You’re not like those critics who, if they admire Antonioni, seem to almost hate Fellini.
Fellini is an outstanding filmmaker. Very few people work with as much skill as he does.
Even though, unlike Fellini, you never talk about your personal memories, the name of your native city, Ferrara, does occur often in your stories of That Bowling Alley on the Tiber.
Ferrara is a very funny city, beautiful and mysterious at the same time. In the fifteenth and sixteenth centuries it was one of the liveliest places in Europe. The Este Court played host to [Ludovico] Ariosto, [Torquato] Tasso, and [Pietro] Bembo (a famous poet and scholar), and to other very important architects and painters (there was a very original style of Ferrarese painting, the school of Cosme Tura, Federico del Cossa, Ercole de’ Roberti, and Dosso Dossi). It was also quite an irreligious place: in the famous Renaissance palace of Schifanoia, where – as the name suggests people went to get away from boredom – there are several paintings in which knights are shown with their hands up ladies’ dresses and that sort of thing. It’s a city with a very important artistic tradition. In the twentieth century, painters like [Filippo] De Pisis and [Giorgio] De Chirico, Futurists like [Achille] Funi and [Fortunato] Depero lived there. Strangely, under fascism, this tremendous cultural ferment died away, and almost nothing was left. There were three or four of us left, Giorgio Bassani, Lanfranco Caretti, and myself, who made up a sort of “literary salon.” During our meetings – we were students back then – we used to read aloud what we wrote. I have to say that at the time, Bassani (who later went on to write The Garden of the Finzi-Continis) didn’t write at all well. It used to make me mad, because I was responsible for the literary page of the local newspaper and he used to send me articles that were written in such a contorted style that I had to correct them myself. Then he became a real writer and I got sidetracked with cinema!
Caretti, one of the members of the group you just mentioned, told me that in those days you were famous for your “silences.” “Everybody talked about Antonioni’s silences,” he said. But silences are also important in your films.
Yes, that’s true. I really like keeping quiet and watching the world go by, and in films I like the moments when, apparently, nothing is happening. I also wrote a story, “Silence,” in which an entire film was based on silence. It’s the story of a husband and wife who tell each other just a few very intimate things, at the beginning, and after that they have nothing left to say to each other.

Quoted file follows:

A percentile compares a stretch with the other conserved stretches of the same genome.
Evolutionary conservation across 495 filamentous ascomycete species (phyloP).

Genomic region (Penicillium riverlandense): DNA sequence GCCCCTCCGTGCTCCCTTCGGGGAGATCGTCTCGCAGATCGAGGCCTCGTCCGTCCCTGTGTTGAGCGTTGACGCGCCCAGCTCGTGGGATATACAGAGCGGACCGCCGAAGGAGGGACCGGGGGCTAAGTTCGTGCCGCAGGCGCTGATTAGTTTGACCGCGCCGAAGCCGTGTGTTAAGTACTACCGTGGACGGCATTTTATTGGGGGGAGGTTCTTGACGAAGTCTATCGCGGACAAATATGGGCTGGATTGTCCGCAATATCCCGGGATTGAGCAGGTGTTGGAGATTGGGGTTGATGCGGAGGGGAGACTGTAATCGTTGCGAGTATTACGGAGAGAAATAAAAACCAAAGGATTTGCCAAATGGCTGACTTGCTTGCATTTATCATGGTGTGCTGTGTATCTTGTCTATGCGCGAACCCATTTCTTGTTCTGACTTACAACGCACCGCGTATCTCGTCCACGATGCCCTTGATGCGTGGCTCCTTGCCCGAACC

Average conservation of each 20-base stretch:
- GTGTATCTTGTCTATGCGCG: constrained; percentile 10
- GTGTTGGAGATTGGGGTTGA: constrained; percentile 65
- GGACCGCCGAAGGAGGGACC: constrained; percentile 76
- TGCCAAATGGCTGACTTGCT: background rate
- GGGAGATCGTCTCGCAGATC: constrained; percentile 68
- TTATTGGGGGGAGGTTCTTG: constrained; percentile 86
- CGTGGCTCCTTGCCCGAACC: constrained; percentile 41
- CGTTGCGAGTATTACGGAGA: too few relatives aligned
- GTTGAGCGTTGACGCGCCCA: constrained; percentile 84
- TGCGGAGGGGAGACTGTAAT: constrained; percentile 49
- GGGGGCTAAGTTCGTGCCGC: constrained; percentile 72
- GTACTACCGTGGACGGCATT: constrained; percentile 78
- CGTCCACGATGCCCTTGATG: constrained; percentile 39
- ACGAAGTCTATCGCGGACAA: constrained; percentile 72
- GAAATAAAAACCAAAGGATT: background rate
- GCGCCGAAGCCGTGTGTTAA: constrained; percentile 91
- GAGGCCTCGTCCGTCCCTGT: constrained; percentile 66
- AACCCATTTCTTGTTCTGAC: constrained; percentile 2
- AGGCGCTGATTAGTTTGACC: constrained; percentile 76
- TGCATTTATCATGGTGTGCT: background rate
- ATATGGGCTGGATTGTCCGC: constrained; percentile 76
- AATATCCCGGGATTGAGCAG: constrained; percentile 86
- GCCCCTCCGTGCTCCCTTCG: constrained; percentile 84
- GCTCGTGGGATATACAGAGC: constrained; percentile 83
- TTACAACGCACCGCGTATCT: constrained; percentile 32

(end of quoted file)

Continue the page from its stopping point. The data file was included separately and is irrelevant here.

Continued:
Reading the first story in your book, “The Horizon of Buents, ” one notices a great curiosity for science. I really like that story.
I like it too. Yes, I have a great passion for science, pure science. Although it is very exact and concrete, science always carries with it an extraordinary element of uncertainty. One never knows anything definitively, you can never say you’ve “understood,” there’s never any end to it; every time you start to get somewhere, there’s always something new, another horizon, that presents itself to you.
You also have a great passion for science fiction, I believe. Some years ago, you were supposed to be making a science fiction film in the Soviet Union, L’aquilone [The Kite}.
I’m working on another one, with Ponti and Sophia Loren. The film is based on a beautiful story by an America writer, Jack Finley, and is called Destination Verna. It’s the story of a middle-aged woman who doesn’t expect anything more out of life. And then, one fine day, they say to her: “There’s a seat in a spaceship going to the planet Verna, a marvelous place, a sort of earthly Paradise.” And she asks: “But how do you get there?” The planet Verna is outside the solar system and the distance is such that the woman decides not to go. It is the last big opportunity of her life, but she lets it go by because it would be a one-way trip and she’s afraid of burning her boats behind her. It’s a very understandable reaction. If you asked the average man: “What are you doing here? Wouldn’t you like to go to a Heaven-like place? This is a golden opportunity for you” – very few would have the courage to confront the unknown and drop everything, even though they might complain about their condition down here on Earth. They prefer to live with despair down here rather than confront the unknown. That’s a very human feeling.
Do you keep abreast of the latest scientific developments?
I try to, whenever I have enough time left over from making films to read. Because the problem is, every time you finish a film, you always have another one in mind. And in that case, the more you read the more confused you become. That’s the way it goes.
“When I begin a film, another one always pops into my mind” You wrote that in your book of short stories.
It’s very true.
How many projects do you have in hand at the moment?
Four! Destination Verna, The Crew, Two Telegrams (its plot is taken from a story in That Bowling Alley on the Tiber – in the story there is just the basic situation, but in the film there will be a complete narrative with characters). And then I’m also working on a film for Italian TV about St. Francis of Assisi.
It’s difficult to imagine how a layman such as yourself can make a film about the saint of ” The Flowers.”
On the contrary, maybe a layman such as myself has a more detached view of the man and of that period of history, and for this reason is able to be more objective and interesting to the public. In any case, real Franciscans don’t like “The Flowers” because they think they are too saccharine, too romantic – in short, not authentic. Instead, I have followed some of their suggestions and have stuck closely to documented facts. (I made an in-depth study before I wrote the screenplay). Those same Franciscans appreciate that I have represented the character of Francis in opposition to the corruption of the Middle Ages and the atmosphere of violence on which it fed. Those were the years of the wars between Perugia and Assisi. Francis, too, had taken part in one of those battles. The Perugian knights were on the Pope’s side, and went into battle with beautiful golden armor, while the others were on the side of the poor people. In those days, corruption was widespread, even at the highest levels of the Church. For example, there were wandering nuns, women who, under the pretense of preaching the faith, practically became “prostitutes for God.”